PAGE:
Bayview Loan Servicing, LLC v. Giblin, — So.3d —-, 2009 WL 1139236 (Fla. 4th DCA Apr 29, 2009)

Here are the key facts of this case as reported by the 4th DCA:

Decedent and Nivia Giblin were married in 1959. They had a daughter together. In 1981 they separated but never divorced. In 2000, decedent purchased a piece of residential property in Broward County. Title to the property was placed in the decedent’s name. The wife and daughter lived in the home, but decedent never did. Decedent died in 2001.

Is this the decedent’s homestead property? YES

As crazy as it may sound, yes, you can own homestead property you’ve never lived in if your “family” lives in the house. You get to this conclusion by applying the literal text of Article X, section 4 of the Florida Constitution, which provides in relevant part as follows:

(a) There shall be exempt from forced sale under process of any court .  .  .  the following property owned by a natural person:

(1) a homestead  .  .  .  [if it is] the residence of the owner or the owner’s family;

*  *  *

(b) These exemptions shall inure to the surviving spouse or heirs of the owner.

(c) The homestead shall not be subject to devise if the owner is survived by spouse or minor child, except the homestead may be devised to the owner’s spouse if there be no minor child….

(emphasis added).

Based on this language the 4th DCA affirmed a trial-court order ruling that the subject property was in fact the decedent’s homestead . . . even if he never lived in the place. Here’s how the court summarized its reasoning:

The language of article X, section 4 is clear and unambiguous. Here, decedent was a natural person who owned property occupied by his wife and child at the time of his death; thus, the property is homestead. Because decedent died leaving a spouse, the descent of his property is controlled by section 732.401(1), Florida Statutes (2001). As such, the wife is entitled to a life estate in the homestead with a vested remainder to the descendants. § 732.401(1), Fla. Stat.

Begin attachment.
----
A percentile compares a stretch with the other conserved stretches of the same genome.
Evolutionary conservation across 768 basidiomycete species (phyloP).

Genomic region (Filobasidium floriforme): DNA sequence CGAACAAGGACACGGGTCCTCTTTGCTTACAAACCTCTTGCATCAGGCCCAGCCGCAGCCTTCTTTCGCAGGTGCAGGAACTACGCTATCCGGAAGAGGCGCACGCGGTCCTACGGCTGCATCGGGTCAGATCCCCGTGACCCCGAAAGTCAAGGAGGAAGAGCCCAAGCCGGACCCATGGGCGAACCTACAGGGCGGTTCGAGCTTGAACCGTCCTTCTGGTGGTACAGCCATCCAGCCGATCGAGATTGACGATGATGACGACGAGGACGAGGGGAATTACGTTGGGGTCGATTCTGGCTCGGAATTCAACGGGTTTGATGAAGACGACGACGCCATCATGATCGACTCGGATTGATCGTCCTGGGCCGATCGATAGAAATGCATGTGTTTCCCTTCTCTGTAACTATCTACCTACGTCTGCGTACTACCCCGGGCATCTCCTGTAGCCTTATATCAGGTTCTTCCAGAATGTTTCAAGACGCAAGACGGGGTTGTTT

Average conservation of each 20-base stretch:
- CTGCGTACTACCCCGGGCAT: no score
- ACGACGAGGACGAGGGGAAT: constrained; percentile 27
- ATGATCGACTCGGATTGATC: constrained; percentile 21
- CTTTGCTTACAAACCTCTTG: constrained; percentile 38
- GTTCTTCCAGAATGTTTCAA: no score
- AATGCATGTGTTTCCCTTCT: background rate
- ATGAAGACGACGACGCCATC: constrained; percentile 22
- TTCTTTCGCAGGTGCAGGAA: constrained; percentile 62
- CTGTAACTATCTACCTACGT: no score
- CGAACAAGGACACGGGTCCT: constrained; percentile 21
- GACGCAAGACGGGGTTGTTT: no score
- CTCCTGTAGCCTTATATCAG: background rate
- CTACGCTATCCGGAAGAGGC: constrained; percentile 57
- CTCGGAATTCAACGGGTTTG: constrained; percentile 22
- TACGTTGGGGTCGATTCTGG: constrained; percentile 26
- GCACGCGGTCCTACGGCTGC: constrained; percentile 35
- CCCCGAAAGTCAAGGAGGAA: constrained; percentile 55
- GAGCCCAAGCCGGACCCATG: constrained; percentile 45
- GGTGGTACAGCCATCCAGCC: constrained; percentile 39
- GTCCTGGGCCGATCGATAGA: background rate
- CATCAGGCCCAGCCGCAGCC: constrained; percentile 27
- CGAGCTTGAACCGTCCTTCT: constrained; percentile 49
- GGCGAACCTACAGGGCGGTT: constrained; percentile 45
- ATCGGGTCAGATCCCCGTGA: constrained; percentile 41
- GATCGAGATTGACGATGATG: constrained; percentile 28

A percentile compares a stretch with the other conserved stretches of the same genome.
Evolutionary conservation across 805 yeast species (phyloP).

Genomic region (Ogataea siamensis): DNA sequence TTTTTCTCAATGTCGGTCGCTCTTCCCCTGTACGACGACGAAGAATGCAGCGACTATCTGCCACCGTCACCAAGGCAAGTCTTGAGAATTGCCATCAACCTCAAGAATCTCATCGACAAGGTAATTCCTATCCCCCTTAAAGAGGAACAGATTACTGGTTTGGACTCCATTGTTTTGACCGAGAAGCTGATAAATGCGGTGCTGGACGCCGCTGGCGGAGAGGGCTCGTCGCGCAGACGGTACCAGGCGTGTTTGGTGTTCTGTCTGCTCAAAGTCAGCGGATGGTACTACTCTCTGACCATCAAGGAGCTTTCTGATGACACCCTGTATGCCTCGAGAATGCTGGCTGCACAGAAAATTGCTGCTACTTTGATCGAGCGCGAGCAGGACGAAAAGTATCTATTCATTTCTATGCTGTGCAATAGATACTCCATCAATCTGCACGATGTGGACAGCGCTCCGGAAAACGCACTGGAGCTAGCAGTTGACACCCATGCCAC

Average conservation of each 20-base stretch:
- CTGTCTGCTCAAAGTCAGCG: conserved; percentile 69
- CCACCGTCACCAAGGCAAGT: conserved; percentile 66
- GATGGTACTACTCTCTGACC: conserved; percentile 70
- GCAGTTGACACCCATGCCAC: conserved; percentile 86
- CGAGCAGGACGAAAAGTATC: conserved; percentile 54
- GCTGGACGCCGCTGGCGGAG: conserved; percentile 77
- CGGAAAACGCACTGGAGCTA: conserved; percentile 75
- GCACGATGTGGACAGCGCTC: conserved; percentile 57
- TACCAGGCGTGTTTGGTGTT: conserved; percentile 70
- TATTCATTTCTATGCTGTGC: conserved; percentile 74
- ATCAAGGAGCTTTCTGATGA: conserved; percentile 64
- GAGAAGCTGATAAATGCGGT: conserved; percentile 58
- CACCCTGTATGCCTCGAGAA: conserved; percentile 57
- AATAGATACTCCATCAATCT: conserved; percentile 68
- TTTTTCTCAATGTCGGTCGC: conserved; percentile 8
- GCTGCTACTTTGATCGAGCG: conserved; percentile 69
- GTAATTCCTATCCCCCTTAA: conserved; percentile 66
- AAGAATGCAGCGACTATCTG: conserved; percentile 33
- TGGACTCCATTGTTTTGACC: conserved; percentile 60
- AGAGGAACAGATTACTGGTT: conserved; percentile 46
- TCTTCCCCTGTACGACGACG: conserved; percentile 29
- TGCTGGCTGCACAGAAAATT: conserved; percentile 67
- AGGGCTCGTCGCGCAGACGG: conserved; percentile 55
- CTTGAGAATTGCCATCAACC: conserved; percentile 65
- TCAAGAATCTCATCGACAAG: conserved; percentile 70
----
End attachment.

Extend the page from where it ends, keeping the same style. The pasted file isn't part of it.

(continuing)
By the way, this isn’t the first time a court has come to this conclusion. See In re Colwell, 196 F.3d 1225 (11th Cir. 1999) (Under Florida law, homestead exemption can be established to each of two people who, while married, are legitimately living apart in separate residences, if they otherwise meet requirements of exemption.); Law v. Law, 738 So.2d 522 (Fla. 4th DCA 1999) (Husband, who permanently resided in separate home from wife, was entitled to homestead exemption on that residence from former wife’s lien, even though husband and current wife owned another home for which they claimed homestead exemption, where there was no indication that husband and wife were separated for illegitimate reasons.)

Lesson learned?  .  .  .  Florida’s homestead law is NOT intuitive.

You can’t assume you know the answer to that “simple” homestead question a colleague or client calls about “just to pick your brain.” If the stakes are high enough, researching the issue – before it’s litigated – is always the way to go. Once you’re in court and briefing the issue you may be surprised by what you find . . . as I’m sure the losing side in this case was.